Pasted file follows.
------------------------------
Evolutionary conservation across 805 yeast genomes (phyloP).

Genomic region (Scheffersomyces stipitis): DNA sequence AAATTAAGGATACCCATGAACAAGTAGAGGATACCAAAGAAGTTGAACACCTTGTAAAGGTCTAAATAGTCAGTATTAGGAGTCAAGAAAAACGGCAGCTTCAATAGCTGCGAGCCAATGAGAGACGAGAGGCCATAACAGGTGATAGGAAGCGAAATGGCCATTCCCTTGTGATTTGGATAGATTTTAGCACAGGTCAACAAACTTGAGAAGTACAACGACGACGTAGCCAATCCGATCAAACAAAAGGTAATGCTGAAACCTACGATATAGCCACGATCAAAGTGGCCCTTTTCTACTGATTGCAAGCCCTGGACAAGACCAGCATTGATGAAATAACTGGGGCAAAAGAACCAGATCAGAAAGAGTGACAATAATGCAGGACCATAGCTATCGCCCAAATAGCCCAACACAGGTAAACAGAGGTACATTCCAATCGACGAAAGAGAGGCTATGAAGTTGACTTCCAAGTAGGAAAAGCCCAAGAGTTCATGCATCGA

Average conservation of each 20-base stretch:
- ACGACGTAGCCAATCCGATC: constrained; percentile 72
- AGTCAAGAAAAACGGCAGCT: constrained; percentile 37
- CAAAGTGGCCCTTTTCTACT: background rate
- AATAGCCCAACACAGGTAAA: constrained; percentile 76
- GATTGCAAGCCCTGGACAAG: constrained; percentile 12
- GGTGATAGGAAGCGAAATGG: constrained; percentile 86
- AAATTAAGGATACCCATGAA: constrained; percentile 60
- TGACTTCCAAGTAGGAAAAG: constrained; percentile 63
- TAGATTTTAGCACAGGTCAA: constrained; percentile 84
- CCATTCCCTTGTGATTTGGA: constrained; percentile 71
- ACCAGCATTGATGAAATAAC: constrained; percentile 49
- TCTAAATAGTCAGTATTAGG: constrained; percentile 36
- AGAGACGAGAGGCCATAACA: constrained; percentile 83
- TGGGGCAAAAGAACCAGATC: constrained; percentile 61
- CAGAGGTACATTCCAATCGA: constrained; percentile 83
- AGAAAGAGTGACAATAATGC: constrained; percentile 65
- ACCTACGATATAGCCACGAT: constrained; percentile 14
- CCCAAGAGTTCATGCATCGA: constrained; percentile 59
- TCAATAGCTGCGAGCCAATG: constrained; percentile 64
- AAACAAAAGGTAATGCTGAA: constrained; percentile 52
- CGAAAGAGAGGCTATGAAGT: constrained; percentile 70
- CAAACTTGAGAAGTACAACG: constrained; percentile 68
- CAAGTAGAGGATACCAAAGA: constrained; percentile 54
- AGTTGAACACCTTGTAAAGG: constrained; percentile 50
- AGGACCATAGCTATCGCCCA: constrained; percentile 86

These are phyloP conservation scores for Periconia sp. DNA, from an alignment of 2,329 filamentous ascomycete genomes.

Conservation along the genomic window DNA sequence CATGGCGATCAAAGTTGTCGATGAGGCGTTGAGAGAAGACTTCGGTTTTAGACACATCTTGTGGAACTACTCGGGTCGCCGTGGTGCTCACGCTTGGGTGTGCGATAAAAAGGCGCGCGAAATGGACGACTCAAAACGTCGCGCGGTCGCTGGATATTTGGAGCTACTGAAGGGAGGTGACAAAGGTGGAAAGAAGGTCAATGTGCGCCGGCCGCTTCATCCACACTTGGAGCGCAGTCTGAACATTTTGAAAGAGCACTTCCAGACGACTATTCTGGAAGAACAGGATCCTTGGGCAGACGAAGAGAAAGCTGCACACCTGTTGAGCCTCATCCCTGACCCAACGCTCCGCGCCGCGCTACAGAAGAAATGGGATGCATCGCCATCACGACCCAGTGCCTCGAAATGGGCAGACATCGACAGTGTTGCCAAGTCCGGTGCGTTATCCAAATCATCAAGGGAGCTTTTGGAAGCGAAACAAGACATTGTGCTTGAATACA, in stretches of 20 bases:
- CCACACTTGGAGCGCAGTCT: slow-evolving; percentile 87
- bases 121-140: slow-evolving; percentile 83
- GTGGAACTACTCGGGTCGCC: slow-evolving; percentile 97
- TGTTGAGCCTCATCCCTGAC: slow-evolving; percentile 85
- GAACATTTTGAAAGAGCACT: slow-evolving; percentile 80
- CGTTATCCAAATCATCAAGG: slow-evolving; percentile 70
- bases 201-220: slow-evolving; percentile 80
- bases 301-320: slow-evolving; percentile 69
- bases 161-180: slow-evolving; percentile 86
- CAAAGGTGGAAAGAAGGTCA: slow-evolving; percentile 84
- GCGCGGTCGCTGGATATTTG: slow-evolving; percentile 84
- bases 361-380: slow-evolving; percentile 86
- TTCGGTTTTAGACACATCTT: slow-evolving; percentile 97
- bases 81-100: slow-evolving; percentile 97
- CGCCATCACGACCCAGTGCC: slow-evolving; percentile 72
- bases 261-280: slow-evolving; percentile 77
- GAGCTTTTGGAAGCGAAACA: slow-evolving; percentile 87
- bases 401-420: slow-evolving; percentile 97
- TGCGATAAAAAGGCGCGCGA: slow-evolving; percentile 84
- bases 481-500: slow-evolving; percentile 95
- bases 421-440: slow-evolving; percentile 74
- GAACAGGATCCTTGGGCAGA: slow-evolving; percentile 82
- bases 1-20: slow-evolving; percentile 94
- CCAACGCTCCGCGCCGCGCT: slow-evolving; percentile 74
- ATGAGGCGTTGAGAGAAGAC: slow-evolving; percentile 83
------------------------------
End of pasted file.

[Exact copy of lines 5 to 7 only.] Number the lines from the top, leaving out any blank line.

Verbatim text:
- AGTCAAGAAAAACGGCAGCT: constrained; percentile 37
- CAAAGTGGCCCTTTTCTACT: background rate
- AATAGCCCAACACAGGTAAA: constrained; percentile 76